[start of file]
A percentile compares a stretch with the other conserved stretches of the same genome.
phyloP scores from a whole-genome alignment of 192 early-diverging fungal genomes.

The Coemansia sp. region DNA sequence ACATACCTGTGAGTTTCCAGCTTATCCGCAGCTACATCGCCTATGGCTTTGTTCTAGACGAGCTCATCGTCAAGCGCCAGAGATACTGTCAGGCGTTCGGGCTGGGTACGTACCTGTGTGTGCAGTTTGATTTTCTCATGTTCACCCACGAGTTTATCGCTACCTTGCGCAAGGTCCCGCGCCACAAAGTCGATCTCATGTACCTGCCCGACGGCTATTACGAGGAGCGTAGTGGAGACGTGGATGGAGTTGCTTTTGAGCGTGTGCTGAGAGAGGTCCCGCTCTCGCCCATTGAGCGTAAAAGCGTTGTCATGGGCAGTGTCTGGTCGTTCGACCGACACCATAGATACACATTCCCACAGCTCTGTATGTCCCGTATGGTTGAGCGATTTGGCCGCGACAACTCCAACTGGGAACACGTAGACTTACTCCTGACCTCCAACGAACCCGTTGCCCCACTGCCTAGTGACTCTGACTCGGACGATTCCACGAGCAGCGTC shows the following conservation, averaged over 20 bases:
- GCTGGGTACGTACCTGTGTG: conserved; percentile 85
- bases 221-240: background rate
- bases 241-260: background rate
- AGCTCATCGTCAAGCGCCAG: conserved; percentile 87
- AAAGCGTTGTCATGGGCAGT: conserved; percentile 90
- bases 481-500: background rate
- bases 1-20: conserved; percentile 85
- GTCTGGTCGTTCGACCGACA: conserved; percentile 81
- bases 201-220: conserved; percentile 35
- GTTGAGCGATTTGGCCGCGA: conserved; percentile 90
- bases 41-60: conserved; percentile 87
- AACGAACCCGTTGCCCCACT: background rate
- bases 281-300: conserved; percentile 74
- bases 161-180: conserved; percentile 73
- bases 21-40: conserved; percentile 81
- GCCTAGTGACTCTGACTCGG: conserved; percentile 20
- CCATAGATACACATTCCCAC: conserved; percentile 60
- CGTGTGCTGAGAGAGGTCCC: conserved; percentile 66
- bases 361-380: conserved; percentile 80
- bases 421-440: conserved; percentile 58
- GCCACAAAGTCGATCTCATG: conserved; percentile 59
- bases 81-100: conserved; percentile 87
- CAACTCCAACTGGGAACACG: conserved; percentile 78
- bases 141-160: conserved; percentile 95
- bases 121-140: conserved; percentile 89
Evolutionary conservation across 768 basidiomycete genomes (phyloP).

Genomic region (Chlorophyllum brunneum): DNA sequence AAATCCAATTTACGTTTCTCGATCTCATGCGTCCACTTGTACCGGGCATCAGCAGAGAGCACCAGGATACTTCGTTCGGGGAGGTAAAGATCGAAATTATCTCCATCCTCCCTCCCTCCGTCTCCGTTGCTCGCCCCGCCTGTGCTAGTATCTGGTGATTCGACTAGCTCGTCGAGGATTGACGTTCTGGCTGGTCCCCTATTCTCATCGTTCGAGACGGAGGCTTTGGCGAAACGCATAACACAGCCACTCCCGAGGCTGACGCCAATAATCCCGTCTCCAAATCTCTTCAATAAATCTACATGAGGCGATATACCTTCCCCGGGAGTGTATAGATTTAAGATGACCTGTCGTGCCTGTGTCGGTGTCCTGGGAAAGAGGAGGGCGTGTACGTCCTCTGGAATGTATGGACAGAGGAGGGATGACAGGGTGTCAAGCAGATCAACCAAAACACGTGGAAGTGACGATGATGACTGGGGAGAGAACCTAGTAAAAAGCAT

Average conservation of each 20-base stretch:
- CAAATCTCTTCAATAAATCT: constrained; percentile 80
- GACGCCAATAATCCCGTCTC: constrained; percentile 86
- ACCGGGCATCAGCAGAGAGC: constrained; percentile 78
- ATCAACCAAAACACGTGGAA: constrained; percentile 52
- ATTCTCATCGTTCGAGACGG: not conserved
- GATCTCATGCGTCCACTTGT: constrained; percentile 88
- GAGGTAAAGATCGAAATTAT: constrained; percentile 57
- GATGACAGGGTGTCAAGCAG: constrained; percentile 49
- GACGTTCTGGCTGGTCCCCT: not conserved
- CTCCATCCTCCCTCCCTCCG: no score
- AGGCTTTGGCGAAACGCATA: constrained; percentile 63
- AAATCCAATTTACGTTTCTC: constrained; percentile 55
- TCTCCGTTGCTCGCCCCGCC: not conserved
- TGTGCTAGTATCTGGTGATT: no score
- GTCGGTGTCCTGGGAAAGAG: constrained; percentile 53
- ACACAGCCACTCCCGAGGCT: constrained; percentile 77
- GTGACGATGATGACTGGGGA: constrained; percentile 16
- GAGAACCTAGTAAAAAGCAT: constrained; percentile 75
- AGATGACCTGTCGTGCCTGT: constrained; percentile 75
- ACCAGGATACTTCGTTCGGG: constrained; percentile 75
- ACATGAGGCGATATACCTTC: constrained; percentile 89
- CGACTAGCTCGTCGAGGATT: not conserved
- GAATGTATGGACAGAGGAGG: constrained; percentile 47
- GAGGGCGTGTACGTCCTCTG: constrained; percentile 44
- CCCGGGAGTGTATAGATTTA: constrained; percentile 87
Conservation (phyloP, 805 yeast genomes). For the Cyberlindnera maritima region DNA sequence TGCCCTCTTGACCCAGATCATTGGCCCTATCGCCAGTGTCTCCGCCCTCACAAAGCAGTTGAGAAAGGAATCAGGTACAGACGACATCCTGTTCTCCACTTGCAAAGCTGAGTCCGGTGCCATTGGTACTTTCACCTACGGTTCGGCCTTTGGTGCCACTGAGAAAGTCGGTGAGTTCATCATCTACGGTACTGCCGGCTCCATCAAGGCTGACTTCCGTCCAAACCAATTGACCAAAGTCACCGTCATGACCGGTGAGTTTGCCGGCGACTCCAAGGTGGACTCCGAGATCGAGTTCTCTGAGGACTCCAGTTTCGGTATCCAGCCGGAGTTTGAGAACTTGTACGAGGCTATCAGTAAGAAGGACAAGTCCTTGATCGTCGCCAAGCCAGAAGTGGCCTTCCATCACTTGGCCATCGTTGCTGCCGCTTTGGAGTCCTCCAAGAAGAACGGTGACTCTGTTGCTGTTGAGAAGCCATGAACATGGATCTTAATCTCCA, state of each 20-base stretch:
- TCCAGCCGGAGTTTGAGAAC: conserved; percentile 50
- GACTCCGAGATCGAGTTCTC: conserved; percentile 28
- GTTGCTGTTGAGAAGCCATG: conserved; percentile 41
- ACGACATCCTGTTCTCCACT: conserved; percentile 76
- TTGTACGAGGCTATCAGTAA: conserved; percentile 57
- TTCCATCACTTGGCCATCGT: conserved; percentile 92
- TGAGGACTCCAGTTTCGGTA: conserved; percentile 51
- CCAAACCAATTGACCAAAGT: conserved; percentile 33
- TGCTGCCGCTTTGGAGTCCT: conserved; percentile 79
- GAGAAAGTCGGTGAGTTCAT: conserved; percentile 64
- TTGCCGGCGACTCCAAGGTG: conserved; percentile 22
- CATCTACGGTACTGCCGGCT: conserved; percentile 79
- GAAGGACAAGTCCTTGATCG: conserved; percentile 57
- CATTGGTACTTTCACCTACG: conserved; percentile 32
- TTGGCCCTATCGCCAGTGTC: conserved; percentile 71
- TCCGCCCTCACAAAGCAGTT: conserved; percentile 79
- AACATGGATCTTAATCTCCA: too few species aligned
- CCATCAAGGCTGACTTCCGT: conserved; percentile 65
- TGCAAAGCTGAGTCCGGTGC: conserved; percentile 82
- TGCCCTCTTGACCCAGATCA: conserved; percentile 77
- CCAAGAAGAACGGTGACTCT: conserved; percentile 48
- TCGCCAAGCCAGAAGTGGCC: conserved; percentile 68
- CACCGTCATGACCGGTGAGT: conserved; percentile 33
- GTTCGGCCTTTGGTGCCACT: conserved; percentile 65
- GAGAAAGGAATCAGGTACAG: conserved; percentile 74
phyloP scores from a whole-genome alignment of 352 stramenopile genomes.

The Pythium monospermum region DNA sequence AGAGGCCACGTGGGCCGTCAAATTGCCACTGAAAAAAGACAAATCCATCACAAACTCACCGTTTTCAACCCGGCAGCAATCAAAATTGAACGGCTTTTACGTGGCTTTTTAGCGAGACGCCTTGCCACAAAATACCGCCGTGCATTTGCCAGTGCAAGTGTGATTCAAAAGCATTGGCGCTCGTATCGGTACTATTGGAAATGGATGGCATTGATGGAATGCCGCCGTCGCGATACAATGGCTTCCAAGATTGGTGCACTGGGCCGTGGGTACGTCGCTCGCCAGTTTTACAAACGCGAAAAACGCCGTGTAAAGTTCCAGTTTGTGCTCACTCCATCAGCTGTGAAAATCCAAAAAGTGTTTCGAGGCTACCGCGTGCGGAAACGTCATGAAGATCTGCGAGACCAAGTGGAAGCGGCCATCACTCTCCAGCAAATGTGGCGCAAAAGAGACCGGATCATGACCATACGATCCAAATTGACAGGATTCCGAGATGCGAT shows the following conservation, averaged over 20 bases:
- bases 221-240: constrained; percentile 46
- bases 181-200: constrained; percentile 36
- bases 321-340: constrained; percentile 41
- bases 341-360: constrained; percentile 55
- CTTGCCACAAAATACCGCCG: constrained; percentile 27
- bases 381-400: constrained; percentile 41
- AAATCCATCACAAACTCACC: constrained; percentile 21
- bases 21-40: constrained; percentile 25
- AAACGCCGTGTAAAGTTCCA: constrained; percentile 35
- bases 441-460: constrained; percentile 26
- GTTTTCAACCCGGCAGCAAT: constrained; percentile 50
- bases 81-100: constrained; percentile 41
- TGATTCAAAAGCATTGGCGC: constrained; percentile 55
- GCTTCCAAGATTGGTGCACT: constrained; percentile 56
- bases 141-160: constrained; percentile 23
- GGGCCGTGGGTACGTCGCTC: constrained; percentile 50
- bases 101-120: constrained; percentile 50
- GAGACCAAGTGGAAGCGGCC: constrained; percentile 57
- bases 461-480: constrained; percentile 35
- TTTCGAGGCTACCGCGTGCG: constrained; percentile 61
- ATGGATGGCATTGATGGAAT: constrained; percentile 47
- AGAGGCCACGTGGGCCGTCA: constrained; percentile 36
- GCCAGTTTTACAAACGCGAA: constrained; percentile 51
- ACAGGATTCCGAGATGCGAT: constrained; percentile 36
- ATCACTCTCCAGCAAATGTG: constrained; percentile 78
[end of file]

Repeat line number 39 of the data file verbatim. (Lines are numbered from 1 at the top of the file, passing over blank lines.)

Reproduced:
- GATGACAGGGTGTCAAGCAG: constrained; percentile 49